2019-02-06 / Front Page

Annual ChamberAwards

Broxton is Citizen of the Year, Fisheads earns Business of the Year
DIANA ROYAL


Jonathan Broxton, center, was named Citizen of the year. He is pictured with his wife, Elizabeth, and Chamber board member Britt Marchman. Jonathan Broxton, center, was named Citizen of the year. He is pictured with his wife, Elizabeth, and Chamber board member Britt Marchman. He could have moved anywhere when it came time to retire, but the celebrated Major League Baseball pitcher chose home. He came back to Burke County, the place where he first developed a love for what became his livelihood and a place he has given back to generously ever since.

On Thursday night, Jonathan Broxton was the center of attention, a position Chamber board member Britt Marchman admitted knowing Broxton is not a fan of. “For what it’s worth, this individual has stood on a pitcher’s mound and heard the cheers of thousands directed at him as he went about his work, but for those of us who know him, I can assure you this small amount of spotlight from his friends and family and neighbors makes him extremely uncomfort- able,” Marchman chuckled from the podium as he announced that Broxton was the 2019 recipient of the Chamber’s Citizen of the Year award.


Lisa and Doug Dojan, owners of Fisheads Aquaponic Lettuce, received the Business of the Year award. They are pictured with board members Henry Hopkins, Robin Baxley and Anne Marie Kyzer. Lisa and Doug Dojan, owners of Fisheads Aquaponic Lettuce, received the Business of the Year award. They are pictured with board members Henry Hopkins, Robin Baxley and Anne Marie Kyzer. Marchman described Broxton and his wife, Elizabeth, as a couple who throughout his MLB career continued to call Burke County home and immersed their own children in the same community of which they both grew up. “It would have been far more convenient to live someplace else,” he said, “but this was a conscious choice … and Burke County has certainly benefitted from that decision.”

Through the years, Broxton has not only given generously financially to help support his favorite pastime locally, but in retirement, he’s offered his expertise and his time, working tirelessly to enhance the baseball and softball programs at Burke County’s recreation department. He’s coached teams, worked with the grounds crew, helped restructure various rules and incorporate rules all to help children learn and grow into the sport. This coming spring, Broxton will take the reins as Edmund Burke Academy’s head baseball coach, an endeavor he’s excited about because it’s another opportunity to mentor young athletes.


Pictured with speaker Jeff Manley, second from left, are Chamber board members for 2019, from left, Mathew Gaines, Brain Kirkland, Ashley Roberts (executive director), Henry Hopkins, Suzanne Sharkey, Jenna Maddox, Robin Baxley, Lynn Murray, Whitney Dixon, Anne Marie Kyzer, Sarah-Ann Kelly, Dustin Rowell and Britt Marchman. Pictured with speaker Jeff Manley, second from left, are Chamber board members for 2019, from left, Mathew Gaines, Brain Kirkland, Ashley Roberts (executive director), Henry Hopkins, Suzanne Sharkey, Jenna Maddox, Robin Baxley, Lynn Murray, Whitney Dixon, Anne Marie Kyzer, Sarah-Ann Kelly, Dustin Rowell and Britt Marchman. But the Broxtons’ love for their community doesn’t stop with baseball. “They’ve donated quietly and generously to a variety of causes that many know nothing about,” Marchman said. “Whether it be towards educational needs at a local school, toy closets for the less fortunate or to fire victims who have lost everything, he has simply taken care of a need, never asking for anything in return.”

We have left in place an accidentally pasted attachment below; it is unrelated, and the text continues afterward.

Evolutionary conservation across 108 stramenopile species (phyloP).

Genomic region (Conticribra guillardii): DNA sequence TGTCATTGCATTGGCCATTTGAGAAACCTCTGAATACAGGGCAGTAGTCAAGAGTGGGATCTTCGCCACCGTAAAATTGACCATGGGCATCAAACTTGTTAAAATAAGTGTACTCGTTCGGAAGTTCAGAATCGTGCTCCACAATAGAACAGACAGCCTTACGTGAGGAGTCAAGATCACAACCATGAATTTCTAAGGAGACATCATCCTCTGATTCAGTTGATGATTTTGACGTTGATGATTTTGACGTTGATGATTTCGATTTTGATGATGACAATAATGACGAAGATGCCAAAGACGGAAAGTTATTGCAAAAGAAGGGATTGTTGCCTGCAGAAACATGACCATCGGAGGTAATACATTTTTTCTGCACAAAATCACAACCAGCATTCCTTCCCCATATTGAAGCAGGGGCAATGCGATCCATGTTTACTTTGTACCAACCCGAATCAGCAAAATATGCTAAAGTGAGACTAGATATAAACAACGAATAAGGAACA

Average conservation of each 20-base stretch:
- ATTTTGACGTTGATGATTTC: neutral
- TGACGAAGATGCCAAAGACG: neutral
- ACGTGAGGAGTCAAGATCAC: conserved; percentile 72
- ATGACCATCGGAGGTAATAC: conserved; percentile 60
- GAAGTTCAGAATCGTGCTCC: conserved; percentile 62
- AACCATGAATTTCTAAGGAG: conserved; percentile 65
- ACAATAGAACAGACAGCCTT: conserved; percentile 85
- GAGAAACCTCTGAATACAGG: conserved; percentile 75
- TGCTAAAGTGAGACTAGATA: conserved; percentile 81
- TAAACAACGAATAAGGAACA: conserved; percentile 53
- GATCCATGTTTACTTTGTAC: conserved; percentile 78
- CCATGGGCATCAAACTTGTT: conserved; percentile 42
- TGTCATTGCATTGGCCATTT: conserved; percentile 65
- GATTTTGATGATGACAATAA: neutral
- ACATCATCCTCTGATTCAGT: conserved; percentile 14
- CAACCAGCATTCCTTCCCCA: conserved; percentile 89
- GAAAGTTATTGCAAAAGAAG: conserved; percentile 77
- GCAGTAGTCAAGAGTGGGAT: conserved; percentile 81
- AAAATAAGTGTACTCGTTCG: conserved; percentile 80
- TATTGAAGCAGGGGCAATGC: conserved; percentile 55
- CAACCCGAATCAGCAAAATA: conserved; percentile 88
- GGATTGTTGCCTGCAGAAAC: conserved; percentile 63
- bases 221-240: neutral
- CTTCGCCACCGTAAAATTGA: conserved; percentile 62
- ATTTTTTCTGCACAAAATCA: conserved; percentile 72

In addition to Citizen of the Year, which was sponsored by Georgia Power, a small company out of Sardis was named Business of the Year.

“This year, we are honored to recognize a business rooted, literally, in Burke County’s rich agricultural tradition but who practices that age-old work in a very twenty-first century way,” board member Henry Hopkins said when introducing the recipient. “While this business is relatively young … and its farming practices might be considered “new age,” its production methods can be traced to ancient times.”

The business – Fisheads Aquaponic Lettuce owned by Doug and Lisa Dojan – has, in fact, been making headlines since its inception, especially in the last year, when it was named the Farm-to-School Farmer of the Year as part of the state’s Golden Radish Awards. Through a combination of hydroponics and aquaculture, Fisheads grows nearly a dozen varieties of organic lettuce in its greenhouse, using water over soil and live fish instead of fertilizer. Not only do they sell the products to schools, grocery stores and restaurants, but the folks at Fisheads “have dedicated their time to teaching children just how their farming methods work and the science behind them, allowing area children to learn about these practices through hands-on participation,” Hopkins said, adding, “A long term goal of these business owners is to one day do mission work … they’d like to teach these farming methods that they have perfected here to the residents of arid regions of the world.”

Also during the meeting, new leadership was presented for 2019.

Anne Marie Kyzer will succeed Robin Baxley as president for the year. Outgoing directors were Adam Flakes and Jason Blackburn. Their successors, Dustin Rowell and Whitney Dixon, were approved. Remaining board members include Baxley, Marchman, Hopkins, Sarah-Ann Kelly, Jenna Maddox, Mathew Gaines, Brian Kirkland, Suzanne Sharkey and Lynn Murray.

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